While British Airways predecessor BEA’s aircraft featured distinctive all-red wing surfaces, technical considerations prevented the same being applied to BA’s retro-livery Airbus A319.
The UK flag-carrier states that composites used for the upper wing structure are “very sensitive” to ultra-violet radiation.
The wings on the BEA retrojet, unveiled on 4 March 2019.
Photo: Max Kingsley-Jones/FlightGlobal
Solar absorptivity of colours is such that only schemes with higher-reflectivity shades “lighter than grey” are usually permitted, it adds.
BEA’s fleet – which included such types as the Vickers Viscount and Vanguard, the De Havilland Comet and the Hawker Siddeley Trident – were painted with red wings as part of the ‘Red Square’ livery replicated on the A319.
BA says consideration of the materials used in the production of the Airbus wings prevented a faithful reproduction.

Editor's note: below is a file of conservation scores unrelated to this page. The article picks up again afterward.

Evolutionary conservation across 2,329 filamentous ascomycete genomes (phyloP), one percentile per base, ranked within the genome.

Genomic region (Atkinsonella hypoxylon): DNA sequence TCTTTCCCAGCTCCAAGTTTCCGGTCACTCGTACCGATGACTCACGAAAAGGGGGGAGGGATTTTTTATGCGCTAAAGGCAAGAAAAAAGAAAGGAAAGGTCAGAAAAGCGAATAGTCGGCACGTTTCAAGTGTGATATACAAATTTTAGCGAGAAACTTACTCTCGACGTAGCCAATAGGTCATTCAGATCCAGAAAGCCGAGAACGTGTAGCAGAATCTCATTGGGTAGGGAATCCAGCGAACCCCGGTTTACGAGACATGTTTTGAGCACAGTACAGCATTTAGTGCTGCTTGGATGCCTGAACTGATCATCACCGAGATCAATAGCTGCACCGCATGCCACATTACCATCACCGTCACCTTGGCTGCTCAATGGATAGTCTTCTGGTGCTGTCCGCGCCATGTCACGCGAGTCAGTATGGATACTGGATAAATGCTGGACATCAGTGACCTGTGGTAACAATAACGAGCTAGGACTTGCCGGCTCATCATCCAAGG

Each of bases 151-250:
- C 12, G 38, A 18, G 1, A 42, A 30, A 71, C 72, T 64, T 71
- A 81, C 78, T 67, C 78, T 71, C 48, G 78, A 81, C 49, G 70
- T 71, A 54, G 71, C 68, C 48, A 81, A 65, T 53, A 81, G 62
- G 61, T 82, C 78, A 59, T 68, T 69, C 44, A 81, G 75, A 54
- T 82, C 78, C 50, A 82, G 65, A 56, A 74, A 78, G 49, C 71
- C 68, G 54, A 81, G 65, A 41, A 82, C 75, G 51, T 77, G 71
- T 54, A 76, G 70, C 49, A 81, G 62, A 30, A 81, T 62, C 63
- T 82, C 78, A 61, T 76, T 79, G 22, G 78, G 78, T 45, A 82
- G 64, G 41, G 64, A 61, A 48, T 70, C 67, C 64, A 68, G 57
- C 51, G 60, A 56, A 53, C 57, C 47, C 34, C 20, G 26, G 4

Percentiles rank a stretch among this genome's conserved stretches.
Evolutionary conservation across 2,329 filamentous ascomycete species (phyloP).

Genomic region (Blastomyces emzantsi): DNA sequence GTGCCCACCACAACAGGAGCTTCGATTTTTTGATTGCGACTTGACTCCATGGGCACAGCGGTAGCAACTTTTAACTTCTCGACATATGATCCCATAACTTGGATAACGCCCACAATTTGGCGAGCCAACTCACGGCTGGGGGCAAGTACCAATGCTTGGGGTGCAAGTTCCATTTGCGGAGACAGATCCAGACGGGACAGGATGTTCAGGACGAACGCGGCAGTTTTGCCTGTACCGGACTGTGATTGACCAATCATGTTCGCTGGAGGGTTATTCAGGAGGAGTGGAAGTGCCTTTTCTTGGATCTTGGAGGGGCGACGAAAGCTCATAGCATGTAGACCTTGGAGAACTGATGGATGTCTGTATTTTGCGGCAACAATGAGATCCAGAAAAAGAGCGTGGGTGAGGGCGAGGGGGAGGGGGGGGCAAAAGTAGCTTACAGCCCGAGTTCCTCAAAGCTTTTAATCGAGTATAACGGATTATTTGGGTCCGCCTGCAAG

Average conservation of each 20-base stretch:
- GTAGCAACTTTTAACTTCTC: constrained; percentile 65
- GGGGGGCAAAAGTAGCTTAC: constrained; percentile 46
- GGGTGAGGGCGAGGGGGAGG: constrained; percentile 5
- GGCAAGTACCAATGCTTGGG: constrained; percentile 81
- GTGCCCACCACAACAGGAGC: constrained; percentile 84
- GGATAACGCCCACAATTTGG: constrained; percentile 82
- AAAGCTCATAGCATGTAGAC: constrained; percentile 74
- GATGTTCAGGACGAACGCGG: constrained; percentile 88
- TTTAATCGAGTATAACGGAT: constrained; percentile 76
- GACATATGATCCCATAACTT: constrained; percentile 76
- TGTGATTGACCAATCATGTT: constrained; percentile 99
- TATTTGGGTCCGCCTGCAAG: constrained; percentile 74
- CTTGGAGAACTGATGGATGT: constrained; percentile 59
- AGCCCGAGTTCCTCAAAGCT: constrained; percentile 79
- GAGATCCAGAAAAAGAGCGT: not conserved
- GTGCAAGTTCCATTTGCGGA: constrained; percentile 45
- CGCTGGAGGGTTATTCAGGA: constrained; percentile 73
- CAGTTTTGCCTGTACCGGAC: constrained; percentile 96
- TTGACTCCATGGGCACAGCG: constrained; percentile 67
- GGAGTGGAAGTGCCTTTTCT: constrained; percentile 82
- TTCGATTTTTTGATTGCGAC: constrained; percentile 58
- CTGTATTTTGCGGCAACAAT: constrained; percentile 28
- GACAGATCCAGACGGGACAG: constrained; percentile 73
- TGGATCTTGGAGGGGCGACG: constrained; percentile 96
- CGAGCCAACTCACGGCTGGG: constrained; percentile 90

“Manufacturer recommendation is to use a flexible wing coating on the metallic wing section to prevent cracks and peelings, and to protect the metal underneath,” the airline tells FlightGlobal.
“This left a very small part of the wing that could be painted red and it was decided that this would look wrong.”
The underside of the A319’s wings, however, do carry a red surface.
European Aviation Safety Agency requirements for overwing exits – such as those on the A319 – require that the escape route surface must have a reflectance of at least 80%, and defined by markings with a contrast ratio of at least 5:1.
British Airways showed off the A319, one of four aircraft to be painted in retro schemes for the carrier's 100th anniversary, during an event at London Heathrow on 4 March.